As the Deputy will be aware, negotiations for an EU-Mercosur Agreement were concluded in June 2019, marking the EU’s largest trade deal to date. The Agreement includes a Trade and Sustainable Development (TSD) chapter, which the European Commission has highlighted builds on the highest standards found in other modern Agreements – such as those with Mexico or Japan.
The TSD chapter promotes sustainable development as part of the trade relationship between the EU and Mercosur through commitments on environmental protection, climate change and labour rights. The basis of the TSD chapter is the premise that increased trade should not come at the expense of the environment or labour conditions.
Critically, the TSD chapter of the EU-Mercosur Agreement is subject to a specific dispute settlement procedure. Therefore, should the EU or Mercosur consider that the other party is not abiding by the rules, or honouring their commitments, formal government-level consultations can be requested. If the situation is not resolved, an independent panel of experts can be asked to examine the matter and prepare a report with recommendations. This report, including the recommendations, would be made public so that stakeholders and the relevant institutions on both sides can follow up on the relevant issues.
I should also point put that the EU Green Deal makes clear that trade policy can serve “as a platform to engage with trading partners on climate and environmental action”. In this regard, the EU-Mercosur Agreement includes a specific article on climate change, in which the EU and Mercosur agreed to strong language committing both parties to fully implement the provisions of the Paris Climate Agreement. The EU-Mercosur Agreement also includes commitments on fighting deforestation and the sustainable management of forests, as well as on responsible business conduct. It is, therefore, welcome that both the EU and Mercosur agree that strong environmental standards are vital to the success of the Agreement.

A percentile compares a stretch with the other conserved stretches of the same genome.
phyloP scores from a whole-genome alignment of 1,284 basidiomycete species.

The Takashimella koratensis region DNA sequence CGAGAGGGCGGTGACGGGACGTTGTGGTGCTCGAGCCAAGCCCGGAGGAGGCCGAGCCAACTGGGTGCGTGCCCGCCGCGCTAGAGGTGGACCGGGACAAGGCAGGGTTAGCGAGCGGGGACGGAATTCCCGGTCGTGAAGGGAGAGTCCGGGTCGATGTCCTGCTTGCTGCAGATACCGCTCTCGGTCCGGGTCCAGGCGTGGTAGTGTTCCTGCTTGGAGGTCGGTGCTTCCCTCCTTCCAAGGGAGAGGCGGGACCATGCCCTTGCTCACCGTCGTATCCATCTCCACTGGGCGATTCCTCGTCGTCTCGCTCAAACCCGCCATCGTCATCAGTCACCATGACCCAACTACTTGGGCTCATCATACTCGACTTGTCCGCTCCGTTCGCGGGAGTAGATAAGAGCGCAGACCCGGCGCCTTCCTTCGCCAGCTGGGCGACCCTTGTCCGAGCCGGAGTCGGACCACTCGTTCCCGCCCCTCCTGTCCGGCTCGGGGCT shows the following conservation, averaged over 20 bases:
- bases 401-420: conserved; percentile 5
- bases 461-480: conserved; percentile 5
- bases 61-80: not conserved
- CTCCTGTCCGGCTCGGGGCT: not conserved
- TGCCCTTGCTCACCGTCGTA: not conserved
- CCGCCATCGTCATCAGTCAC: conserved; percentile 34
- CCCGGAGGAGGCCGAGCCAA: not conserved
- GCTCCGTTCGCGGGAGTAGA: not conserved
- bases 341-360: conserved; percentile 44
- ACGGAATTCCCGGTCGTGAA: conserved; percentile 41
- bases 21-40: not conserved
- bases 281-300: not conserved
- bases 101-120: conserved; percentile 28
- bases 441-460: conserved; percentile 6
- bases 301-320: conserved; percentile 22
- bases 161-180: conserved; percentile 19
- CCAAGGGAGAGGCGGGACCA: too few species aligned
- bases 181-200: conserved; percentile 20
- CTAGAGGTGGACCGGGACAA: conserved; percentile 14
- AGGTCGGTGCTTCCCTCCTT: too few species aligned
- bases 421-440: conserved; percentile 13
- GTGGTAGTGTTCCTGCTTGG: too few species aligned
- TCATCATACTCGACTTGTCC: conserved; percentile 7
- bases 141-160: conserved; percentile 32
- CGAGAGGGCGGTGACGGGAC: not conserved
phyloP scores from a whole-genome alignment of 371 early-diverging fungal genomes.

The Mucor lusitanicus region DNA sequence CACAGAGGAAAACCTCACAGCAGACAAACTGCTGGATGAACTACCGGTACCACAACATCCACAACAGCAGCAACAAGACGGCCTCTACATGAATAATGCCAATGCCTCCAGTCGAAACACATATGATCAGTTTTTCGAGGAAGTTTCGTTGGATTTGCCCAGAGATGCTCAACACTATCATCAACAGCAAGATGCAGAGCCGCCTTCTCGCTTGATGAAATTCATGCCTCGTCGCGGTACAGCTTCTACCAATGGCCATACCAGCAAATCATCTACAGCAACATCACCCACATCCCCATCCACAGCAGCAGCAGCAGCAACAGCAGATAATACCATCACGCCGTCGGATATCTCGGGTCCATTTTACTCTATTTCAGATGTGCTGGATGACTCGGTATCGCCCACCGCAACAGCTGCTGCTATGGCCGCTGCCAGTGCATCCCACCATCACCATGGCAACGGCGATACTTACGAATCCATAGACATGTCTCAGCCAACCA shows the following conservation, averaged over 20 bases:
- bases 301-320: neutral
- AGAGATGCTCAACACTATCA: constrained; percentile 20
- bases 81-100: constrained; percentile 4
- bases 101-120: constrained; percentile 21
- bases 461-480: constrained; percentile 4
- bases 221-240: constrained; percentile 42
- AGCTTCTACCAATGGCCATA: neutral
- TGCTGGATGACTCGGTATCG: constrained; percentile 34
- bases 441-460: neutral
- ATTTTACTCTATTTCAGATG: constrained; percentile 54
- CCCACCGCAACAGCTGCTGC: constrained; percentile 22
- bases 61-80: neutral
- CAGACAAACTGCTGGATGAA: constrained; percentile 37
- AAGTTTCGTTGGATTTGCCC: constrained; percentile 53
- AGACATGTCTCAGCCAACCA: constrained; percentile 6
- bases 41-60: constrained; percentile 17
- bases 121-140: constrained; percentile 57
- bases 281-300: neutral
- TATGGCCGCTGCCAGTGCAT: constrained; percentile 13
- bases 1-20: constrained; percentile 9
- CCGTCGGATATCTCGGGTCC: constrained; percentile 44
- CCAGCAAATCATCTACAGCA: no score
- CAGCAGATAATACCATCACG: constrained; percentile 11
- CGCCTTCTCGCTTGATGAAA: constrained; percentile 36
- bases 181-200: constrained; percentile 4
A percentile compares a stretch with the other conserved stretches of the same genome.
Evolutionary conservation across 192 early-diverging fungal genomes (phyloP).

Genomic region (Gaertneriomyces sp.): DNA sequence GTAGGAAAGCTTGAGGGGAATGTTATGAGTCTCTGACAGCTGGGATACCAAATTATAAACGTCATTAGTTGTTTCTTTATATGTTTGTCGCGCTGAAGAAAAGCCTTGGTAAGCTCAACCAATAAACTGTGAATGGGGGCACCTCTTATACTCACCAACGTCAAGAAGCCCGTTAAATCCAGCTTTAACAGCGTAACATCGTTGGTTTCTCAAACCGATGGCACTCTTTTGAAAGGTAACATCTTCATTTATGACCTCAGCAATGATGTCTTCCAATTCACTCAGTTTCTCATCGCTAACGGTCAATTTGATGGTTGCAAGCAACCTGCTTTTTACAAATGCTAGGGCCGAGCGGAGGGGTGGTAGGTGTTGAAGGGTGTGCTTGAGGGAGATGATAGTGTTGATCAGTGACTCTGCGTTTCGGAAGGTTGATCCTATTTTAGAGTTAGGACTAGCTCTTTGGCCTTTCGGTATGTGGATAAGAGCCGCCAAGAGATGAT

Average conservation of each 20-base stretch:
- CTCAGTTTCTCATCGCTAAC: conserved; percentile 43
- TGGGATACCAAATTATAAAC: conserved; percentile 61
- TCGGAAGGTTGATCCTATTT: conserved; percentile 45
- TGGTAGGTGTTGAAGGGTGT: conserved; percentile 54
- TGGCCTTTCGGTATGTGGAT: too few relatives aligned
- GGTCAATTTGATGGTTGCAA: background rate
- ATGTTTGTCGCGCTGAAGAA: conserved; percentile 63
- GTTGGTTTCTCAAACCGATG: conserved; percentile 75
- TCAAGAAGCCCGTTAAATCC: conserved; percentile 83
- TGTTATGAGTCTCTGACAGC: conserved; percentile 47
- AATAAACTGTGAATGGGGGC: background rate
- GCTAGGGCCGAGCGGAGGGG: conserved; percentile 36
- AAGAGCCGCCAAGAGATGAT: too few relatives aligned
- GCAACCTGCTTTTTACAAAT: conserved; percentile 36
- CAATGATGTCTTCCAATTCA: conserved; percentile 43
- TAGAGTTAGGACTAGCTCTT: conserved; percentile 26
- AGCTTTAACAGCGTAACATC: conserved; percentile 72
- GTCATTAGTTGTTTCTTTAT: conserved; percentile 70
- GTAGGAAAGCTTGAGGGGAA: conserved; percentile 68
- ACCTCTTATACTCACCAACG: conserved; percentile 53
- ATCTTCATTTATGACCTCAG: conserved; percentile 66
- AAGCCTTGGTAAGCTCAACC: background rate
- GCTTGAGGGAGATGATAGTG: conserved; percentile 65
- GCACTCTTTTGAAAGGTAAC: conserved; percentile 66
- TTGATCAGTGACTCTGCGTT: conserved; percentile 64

The EU Green Deal also underlines the Commission’s efforts to step up their implementation and enforcement of sustainability commitments in trade agreements and, as I have previously stated, enforceable guarantees, which strengthen environmental protections, particularly with regard to the Amazon rainforest and climate action, are a priority for me and this Government in terms of our assessment of the benefits from the Agreement. Furthermore, I believe these efforts will be significantly enhanced through the recent appointment of the first EU Chief Trade Enforcement Officer, within the Trade Directorate of the Commission.
Finally, in January 2020, my Department, in conjunction with the Department of Agriculture, Food and the Marine, commissioned an independent consultancy firm, to undertake an Economic and Sustainability Impact Assessment (ESIA) of the EU-Mercosur Agreement. In line with commitments in the Programme for Government, the ESIA is designed to assist Government in formulating its position on future ratification of the Agreement. In that context, the European Commission’s Sustainability Impact Assessment and other reports, such as that recently published by Oxford University, can form part of the overall analysis work that is being conducted with a view to informing the Government's approach when the formal legal texts of the Agreement are presented to the Member States by the Commission.